Seneca Meadows opened its doors and welcomed the community to take a look inside at the inner workings of a landfill.
Hundreds of people visited Seneca Meadows yesterday, Sunday, July 30 where they had opportunity to gather a wealth of information about the landfill and the other organizations Seneca Meadows contracts with to operate the landfill.
Tables lined the perimeter of a large tent where representatives from the various contracting agencies working with Seneca Meadows were on hand to talk about the services they offer, how it benefits the landfill and community and to answer questions – even the hard ones. Informational brochures were also available at each table offering in-depth facts about the processing facility, the engineers, how the landfill gas is turned in natural gas and electric, odor control, renewable energy produced by the landfill, recycling at the landfill, the liner system that protects the environment and the wetland preserve.
Faith Page, from Applied Ecological Services, Inc., shared exciting news about the landfill’s wetland preserve. Approximately 600 acres, Page said they have been working on the preserve for about eight years. They are no longer in the construction phase, so they work on maintenance, treating invasive species with pesticides, seeding native plants and keeping the wetland’s environment healthy. The most recent addition to the preserve was platforms for Osprey and Page was excited to share that a nest has been built on a platform and they are hopeful it will be filled eggs and chirping babies soon.
The preserve has a variety of short trails and a longer trail that’s about three miles total. Along the trails, hikers might see an eagle, fox, raccoons or other wildlife. For bird, wildflower and butterfly enthusiasts, it’s a haven, Page said. Recently, a Sandhill Crane has been spotted in the area. A special find if you happen to spot one, a Sandhill Crane looks a lot like a Heron, but has a streak of red on its head.
Page said, what’s nice about the preserve is that it’s here for the long haul and eventually it will be taken over by a group or organization to maintain for years to come.
“It’s a preserve so it’s not going anywhere,” she said.
Another interesting feature at the landfill are the falcons. Steve Arndt from American Falconry Services, said they house 12 birds at the landfill and they work everyday. Falconry employees spend all day sitting at the site launching falcons as needed to chase away the seagulls. The seagulls are no real threat, just a nuisance to the landfill and surrounding businesses. A migratory bird, they are literally passing through when they make a pit stop at the landfill. Typically they see about 1,000 to 2,000 seagulls at a time, Arndt said. During the worst time of the year, like this past spring with several inches of late snow that trapped the seagulls at the landfill, Arndt said they can upwards of 20,000 gulls or more.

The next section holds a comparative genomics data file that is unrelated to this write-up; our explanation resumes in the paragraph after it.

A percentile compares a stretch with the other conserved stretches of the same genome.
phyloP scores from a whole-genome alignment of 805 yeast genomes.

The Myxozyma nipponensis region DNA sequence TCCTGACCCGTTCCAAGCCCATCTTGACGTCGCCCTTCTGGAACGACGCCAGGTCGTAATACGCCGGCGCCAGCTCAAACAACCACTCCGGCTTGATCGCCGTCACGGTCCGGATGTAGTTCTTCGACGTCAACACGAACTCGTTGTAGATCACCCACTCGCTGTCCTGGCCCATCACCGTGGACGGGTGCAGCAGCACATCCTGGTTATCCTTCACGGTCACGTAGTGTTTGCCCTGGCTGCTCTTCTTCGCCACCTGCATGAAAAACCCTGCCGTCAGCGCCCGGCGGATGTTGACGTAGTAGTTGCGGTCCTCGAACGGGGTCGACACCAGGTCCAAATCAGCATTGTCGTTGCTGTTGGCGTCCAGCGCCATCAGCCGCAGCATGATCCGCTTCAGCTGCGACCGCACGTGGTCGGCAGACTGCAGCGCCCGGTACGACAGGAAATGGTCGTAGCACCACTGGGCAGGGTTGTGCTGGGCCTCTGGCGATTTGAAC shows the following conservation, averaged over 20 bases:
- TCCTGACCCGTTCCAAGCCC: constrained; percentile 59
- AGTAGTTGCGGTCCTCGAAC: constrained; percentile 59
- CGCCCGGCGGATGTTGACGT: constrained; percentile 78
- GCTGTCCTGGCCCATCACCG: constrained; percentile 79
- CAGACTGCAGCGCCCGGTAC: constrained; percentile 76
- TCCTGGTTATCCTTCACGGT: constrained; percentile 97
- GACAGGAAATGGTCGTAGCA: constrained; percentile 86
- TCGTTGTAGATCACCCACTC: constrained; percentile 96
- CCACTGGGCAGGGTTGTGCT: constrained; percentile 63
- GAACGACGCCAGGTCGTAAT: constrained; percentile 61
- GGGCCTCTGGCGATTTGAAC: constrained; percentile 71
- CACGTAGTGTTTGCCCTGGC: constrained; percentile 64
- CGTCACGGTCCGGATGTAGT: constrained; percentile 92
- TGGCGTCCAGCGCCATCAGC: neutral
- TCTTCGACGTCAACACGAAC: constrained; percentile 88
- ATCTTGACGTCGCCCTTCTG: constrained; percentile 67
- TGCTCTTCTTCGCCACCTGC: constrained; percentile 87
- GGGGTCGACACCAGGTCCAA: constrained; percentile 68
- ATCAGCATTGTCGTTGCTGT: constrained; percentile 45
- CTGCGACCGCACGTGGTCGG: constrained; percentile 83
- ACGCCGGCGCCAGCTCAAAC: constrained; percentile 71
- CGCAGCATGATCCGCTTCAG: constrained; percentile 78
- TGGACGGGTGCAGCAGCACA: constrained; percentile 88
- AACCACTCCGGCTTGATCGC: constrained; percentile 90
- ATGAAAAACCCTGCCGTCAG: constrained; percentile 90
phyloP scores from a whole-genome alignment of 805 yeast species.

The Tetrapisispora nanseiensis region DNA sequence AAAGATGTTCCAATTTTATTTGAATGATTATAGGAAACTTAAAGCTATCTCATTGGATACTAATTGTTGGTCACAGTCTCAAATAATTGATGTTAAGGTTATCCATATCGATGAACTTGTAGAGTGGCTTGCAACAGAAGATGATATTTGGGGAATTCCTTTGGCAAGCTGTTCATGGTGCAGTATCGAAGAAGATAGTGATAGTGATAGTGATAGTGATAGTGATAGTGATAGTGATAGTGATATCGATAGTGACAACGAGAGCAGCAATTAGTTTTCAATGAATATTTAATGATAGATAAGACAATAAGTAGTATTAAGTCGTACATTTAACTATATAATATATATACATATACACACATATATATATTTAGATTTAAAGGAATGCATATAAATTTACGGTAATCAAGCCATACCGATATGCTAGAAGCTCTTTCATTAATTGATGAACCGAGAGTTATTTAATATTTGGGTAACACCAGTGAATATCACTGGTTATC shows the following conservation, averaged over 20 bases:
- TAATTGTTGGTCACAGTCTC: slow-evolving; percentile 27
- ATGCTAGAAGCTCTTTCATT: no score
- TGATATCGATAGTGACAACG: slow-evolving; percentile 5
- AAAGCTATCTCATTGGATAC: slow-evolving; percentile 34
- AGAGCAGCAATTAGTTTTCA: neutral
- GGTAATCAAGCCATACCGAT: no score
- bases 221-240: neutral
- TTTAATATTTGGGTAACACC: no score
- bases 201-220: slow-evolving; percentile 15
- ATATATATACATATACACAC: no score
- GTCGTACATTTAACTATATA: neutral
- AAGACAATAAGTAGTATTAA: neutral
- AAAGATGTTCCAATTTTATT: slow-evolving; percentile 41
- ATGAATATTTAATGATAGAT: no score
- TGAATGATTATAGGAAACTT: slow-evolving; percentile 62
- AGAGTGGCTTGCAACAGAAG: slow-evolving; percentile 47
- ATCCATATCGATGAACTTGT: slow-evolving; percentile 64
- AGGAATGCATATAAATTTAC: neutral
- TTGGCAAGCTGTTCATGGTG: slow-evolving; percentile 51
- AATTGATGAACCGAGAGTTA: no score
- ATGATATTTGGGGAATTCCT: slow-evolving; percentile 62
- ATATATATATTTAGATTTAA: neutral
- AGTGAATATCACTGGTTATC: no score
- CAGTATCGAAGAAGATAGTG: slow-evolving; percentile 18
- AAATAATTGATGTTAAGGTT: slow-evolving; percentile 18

The landfill welcomed four brand new falcons, born this past May. During the open house, visitors took the opportunity to select a name for each of the new birds. The winning names have not yet been announced.
“We held our first open house in 2003 to give folks a chance to see the incredible work that our team does here to safeguard the environment,” Kyle Black, Seneca Meadows district manager, said. “We see up to 2,000 people in a day. It’s been a wonderful opportunity to connect with our community.”
For those landfill naysayers who wanted to learn more about the facility, the bus tour proved most informative. The bus took visitors up and around the landfill site showing the tire collection site, many of which are used in the landfill construction. The stormwater ponds is where water is collected, and once full, the water is sampled. That sample is sent to the Department of Environmental Conservation. With DEC approval, the water is released and the pond is ready to be filled again.
From there, the tour brought visitors past the scales where they track how much garbage is being brought into the site. Before reaching the scales, trucks pass through radiation detectors that are so sensitive they once detected the radiation from a truck driver who was undergoing chemotherapy. If the detectors do go off, the landfill employees have the proper equipment to deal with it, but, the tour guide said, most often it is something minor and easily disposed of properly.
The bus also passed a section where all Seneca County residents can bring their garbage, recycling and unwanted electronics for disposal – and it’s all free.
The tour showed the old landfill cell that is still in the process of being capped, the new cell that is under construction and up higher on the site to look down across Route 414 to the landfill gas plant.
In the 1980s New York had some 400 landfills, but due to the rising cost to maintain a landfill and new, stricter regulations, that number has dropped dramatically. Today they are only 27 landfills in the state. The tour guide said, people often ask why bring garbage in from other places and this is why – garbage just can’t be dumped in a local landfill anymore.
Questions were readily answered by the tour guide. One guest commented that she found the tour to be quite informative.
The free event also offered visitors activities and games for prizes for the kids, food and drinks, a bounce house, a magic and variety show and a train ride.